Temporal niches in auditory communication of Keith Doelling and Luc Arnal
Temporal niches in auditory communication
Luc. H Arnal and Keith B. Doelling, Institut de l’Audition, Centre Pasteur, Paris XII.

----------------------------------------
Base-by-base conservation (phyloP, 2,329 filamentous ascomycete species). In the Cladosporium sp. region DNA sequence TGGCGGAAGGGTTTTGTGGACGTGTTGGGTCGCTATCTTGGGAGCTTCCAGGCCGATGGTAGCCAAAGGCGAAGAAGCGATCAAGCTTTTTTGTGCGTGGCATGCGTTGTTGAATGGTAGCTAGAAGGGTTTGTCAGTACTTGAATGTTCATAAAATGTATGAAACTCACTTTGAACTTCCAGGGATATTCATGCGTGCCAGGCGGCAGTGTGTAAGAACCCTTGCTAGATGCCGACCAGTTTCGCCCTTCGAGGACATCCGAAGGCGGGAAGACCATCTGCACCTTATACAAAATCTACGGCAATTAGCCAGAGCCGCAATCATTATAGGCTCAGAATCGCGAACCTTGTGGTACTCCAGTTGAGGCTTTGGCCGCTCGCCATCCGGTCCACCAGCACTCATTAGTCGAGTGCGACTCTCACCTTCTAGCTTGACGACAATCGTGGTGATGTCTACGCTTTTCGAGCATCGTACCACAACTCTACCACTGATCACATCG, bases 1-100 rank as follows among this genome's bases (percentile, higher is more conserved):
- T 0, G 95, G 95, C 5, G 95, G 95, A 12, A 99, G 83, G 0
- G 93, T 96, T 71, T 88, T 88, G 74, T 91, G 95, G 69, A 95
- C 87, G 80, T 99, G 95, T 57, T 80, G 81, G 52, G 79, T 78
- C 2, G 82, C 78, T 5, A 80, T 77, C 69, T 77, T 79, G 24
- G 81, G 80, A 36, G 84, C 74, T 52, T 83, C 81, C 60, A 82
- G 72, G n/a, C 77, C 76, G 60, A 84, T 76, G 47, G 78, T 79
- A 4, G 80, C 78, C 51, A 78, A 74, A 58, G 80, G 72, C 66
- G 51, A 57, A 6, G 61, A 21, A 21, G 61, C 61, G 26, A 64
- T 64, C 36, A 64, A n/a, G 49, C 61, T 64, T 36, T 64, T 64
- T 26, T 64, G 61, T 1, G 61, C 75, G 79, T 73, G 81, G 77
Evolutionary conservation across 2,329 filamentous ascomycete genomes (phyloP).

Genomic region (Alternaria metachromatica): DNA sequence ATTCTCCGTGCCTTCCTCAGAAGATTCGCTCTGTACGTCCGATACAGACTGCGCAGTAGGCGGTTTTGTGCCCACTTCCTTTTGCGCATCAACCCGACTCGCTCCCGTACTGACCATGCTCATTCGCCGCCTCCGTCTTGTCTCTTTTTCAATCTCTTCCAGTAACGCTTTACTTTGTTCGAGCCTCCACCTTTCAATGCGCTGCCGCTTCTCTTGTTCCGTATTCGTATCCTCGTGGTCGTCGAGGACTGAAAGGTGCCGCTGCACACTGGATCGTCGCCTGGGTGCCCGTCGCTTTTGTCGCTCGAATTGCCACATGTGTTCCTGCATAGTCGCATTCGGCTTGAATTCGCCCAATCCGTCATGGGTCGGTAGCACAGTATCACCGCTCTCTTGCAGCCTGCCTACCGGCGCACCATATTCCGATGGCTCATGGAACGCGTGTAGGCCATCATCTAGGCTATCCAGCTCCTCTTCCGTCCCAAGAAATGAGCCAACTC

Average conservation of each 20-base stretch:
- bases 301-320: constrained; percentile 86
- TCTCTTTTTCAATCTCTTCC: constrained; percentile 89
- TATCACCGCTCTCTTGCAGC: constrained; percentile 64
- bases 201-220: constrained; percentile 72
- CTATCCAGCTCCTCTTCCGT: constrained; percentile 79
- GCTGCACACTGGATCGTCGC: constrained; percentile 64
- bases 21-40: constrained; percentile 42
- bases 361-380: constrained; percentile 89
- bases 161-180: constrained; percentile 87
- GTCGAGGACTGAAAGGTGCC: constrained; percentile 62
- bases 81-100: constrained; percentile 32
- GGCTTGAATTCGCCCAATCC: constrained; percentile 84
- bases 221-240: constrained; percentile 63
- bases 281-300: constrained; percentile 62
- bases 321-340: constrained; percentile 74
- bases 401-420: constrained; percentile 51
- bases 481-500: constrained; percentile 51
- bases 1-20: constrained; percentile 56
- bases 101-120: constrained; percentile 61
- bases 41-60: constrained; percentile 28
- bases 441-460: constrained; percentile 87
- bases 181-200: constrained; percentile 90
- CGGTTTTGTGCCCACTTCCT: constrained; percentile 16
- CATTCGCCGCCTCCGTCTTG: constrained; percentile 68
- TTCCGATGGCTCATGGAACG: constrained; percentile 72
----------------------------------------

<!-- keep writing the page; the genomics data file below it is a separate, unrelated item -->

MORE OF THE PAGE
Communication signals such as speech or music, are complex signals that exploit acoustic features in a wide array of timescales. The auditory system responds differently to each timescale creating opportunity for sound designers, composers and human talkers to exploit these temporal niches to manipulate listeners’ affective states and reactions. Exploring human perception and reactions to a wide range of time scales (from a few to hundreds of milli-seconds) we will show that fast (>30 Hz) and slow (<10 Hz) temporal regularities are processed in a very different manner by the human brain and rely on distinct neural mechanisms. On the one hand, stimuli with high frequency dynamics – such as alarm signals – temporally overload the auditory system to induce aversive percepts, arguably by driving the sustained propagation of information in a bottom-up manner. On the other hand, slower stimuli – as featured in musical rhythms – permit the development of anticipatory processes, relying on slower, top-down oscillatory mechanisms. By analyzing the temporal dynamics in the acoustics of signals with different communicative goals (alarm, music) and their impact on the human brain, we identify and characterize specific neural systems and mechanisms shaping the diversity of auditory communication niches in the temporal domain.